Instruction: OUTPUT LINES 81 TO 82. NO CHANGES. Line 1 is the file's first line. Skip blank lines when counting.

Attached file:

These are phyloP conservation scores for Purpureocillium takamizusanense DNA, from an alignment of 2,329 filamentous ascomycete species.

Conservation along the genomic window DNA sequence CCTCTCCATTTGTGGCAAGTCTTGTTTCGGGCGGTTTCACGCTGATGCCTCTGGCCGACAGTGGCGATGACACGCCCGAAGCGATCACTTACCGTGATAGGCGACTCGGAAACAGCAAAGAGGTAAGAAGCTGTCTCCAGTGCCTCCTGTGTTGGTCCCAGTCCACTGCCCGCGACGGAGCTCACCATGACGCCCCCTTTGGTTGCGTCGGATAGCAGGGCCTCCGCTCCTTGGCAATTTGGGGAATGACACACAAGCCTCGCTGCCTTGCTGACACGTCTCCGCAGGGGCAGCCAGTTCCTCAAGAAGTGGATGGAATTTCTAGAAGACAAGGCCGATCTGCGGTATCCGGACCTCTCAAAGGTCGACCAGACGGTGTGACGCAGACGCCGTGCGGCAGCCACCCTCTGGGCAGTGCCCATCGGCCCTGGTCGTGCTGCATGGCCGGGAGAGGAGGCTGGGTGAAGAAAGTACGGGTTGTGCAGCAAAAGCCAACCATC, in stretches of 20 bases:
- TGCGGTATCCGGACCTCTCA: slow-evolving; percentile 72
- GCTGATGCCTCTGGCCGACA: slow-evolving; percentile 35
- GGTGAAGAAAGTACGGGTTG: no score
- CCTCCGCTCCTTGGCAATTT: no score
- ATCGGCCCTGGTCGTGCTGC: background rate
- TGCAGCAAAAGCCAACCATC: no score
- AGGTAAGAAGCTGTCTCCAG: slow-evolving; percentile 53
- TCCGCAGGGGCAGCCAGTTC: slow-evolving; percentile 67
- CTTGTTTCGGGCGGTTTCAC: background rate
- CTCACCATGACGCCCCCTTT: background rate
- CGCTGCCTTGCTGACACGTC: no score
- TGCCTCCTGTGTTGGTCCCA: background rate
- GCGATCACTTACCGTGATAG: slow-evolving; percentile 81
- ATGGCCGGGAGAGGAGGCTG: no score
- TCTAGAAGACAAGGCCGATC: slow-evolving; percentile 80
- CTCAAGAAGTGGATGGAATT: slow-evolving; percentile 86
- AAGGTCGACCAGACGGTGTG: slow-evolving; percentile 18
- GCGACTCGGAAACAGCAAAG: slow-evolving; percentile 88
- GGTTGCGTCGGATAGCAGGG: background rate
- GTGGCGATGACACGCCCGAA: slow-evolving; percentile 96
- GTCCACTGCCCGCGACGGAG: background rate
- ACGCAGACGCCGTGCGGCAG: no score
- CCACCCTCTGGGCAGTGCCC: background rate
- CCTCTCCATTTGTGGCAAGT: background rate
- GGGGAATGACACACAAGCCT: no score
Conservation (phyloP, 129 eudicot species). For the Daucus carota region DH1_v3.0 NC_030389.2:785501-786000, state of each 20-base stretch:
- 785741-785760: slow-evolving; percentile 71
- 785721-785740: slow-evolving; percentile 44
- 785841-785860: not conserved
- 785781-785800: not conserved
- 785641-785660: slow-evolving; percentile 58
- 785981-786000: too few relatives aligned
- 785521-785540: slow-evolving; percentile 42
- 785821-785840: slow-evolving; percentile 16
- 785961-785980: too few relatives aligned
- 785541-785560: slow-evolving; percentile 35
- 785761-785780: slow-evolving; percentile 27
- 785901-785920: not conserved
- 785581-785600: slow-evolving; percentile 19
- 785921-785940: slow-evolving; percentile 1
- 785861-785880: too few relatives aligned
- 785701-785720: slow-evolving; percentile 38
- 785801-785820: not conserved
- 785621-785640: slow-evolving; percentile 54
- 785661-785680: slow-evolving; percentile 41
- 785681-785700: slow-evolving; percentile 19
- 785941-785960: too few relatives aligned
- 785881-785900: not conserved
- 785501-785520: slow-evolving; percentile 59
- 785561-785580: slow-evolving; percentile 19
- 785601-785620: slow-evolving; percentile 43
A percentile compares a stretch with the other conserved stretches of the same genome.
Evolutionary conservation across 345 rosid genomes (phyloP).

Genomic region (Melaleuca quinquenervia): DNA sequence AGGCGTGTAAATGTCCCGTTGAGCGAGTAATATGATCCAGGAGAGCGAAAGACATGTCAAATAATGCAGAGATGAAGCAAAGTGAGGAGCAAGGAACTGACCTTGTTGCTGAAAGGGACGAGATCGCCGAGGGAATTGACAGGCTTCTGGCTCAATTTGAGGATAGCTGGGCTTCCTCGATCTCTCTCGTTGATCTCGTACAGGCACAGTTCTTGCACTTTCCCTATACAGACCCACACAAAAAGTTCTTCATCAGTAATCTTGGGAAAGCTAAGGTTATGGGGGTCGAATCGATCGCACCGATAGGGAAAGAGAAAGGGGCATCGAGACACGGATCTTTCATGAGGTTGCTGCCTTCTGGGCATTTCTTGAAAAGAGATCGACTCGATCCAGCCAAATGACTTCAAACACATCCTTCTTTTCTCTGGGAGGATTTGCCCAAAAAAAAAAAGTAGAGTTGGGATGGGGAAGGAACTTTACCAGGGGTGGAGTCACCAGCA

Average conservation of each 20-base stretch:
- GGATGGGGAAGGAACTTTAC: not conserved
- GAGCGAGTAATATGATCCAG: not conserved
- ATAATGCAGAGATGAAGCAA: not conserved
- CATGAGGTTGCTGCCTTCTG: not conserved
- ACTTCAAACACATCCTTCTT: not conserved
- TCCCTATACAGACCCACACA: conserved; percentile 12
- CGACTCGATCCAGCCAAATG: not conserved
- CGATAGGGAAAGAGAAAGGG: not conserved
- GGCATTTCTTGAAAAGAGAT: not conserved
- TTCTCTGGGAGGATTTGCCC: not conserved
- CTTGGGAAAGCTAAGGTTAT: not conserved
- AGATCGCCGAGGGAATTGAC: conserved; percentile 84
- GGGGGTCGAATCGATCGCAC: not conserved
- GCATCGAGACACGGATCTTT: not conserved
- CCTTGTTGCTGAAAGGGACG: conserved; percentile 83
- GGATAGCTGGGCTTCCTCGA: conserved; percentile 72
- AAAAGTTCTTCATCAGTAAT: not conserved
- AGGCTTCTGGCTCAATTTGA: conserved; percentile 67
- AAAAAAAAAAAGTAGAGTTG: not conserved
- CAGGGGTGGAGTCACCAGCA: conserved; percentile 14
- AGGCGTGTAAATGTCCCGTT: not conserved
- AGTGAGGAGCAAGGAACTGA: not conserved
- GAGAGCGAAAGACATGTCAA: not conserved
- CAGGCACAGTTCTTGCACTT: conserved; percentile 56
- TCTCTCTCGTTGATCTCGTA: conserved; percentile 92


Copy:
- CAGGCACAGTTCTTGCACTT: conserved; percentile 56
- TCTCTCTCGTTGATCTCGTA: conserved; percentile 92